Making Accountability Real: Strategic Litigation
On 30 January 2020, DFF Director Nani Jansen Reventlow delivered the lecture “Making Accountability Real: Strategic Litigation” at the ACM FAT* Conference, a computer science conference with a cross-disciplinary focus on fairness, accountability, and transparency in socio-technical systems. This is a transcript of this talk.
I. Creating the society we want (by setting norms and making them a reality)
How do we create the society that we want to live in?
A central feature of any society is how its members engage with each other. And as anyone who has found themselves in a group of people in a public space knows, human interactions don’t always go entirely smoothly all by themselves. So: we need to set parameters. One of the key foundations for regulating the way we interact with each other is setting norms. Norms can take many shapes and forms, but in most societies, this will include adopting legislation.
But this is not enough. Creating norms or adopting laws is not sufficient: you can have the most beautiful and well-articulated set of norms, the most well-written laws, but if they are not being implemented and enforced, the practical effect could potentially be minimal. Literally, a paper tiger.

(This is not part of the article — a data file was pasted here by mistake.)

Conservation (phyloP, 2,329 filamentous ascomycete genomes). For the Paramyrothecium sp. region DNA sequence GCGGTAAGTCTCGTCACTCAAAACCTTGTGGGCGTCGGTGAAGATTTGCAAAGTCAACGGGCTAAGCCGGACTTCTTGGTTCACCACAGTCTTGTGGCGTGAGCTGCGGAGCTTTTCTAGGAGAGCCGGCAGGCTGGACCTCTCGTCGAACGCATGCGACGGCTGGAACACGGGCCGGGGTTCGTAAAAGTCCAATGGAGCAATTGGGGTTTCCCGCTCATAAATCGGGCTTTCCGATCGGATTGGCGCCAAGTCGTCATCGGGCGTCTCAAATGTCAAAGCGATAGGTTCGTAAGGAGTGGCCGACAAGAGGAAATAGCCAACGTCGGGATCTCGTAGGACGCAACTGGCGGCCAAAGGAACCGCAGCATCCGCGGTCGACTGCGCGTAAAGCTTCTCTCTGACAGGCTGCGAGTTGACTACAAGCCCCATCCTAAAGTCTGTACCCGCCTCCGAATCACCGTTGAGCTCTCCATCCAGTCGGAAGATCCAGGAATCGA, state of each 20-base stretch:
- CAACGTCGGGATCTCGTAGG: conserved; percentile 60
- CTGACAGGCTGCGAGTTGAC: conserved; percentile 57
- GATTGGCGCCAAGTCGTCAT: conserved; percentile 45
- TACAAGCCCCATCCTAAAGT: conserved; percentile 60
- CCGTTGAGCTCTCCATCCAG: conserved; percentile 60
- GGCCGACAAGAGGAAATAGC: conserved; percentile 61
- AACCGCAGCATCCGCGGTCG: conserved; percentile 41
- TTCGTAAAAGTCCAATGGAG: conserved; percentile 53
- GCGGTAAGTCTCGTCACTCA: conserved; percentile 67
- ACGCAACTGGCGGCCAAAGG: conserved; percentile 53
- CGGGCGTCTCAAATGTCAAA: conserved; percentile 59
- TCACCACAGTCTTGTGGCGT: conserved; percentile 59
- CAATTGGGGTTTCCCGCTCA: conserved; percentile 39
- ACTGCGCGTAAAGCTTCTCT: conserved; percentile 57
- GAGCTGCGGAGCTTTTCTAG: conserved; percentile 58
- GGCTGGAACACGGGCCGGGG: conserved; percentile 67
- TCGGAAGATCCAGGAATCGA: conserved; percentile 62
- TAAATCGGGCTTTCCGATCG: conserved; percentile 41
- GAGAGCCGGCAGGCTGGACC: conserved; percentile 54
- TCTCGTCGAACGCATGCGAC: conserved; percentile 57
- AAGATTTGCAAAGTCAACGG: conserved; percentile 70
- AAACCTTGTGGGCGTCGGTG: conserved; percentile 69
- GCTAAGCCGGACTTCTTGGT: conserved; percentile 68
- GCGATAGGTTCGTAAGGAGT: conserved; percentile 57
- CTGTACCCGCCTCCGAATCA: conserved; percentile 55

Of course, there are many more complications: while in a democracy we elect those who govern us, not all legislation will always reflect what we want our society to look like. And even if it does reflect the way we want the world to look, normative debates and legislation cannot always keep up with societal (and technological!) change. In other words: our set of norms and our laws can be out of sync with reality in many ways.
How norms are lived (or applied) in practice, therefore, is crucial.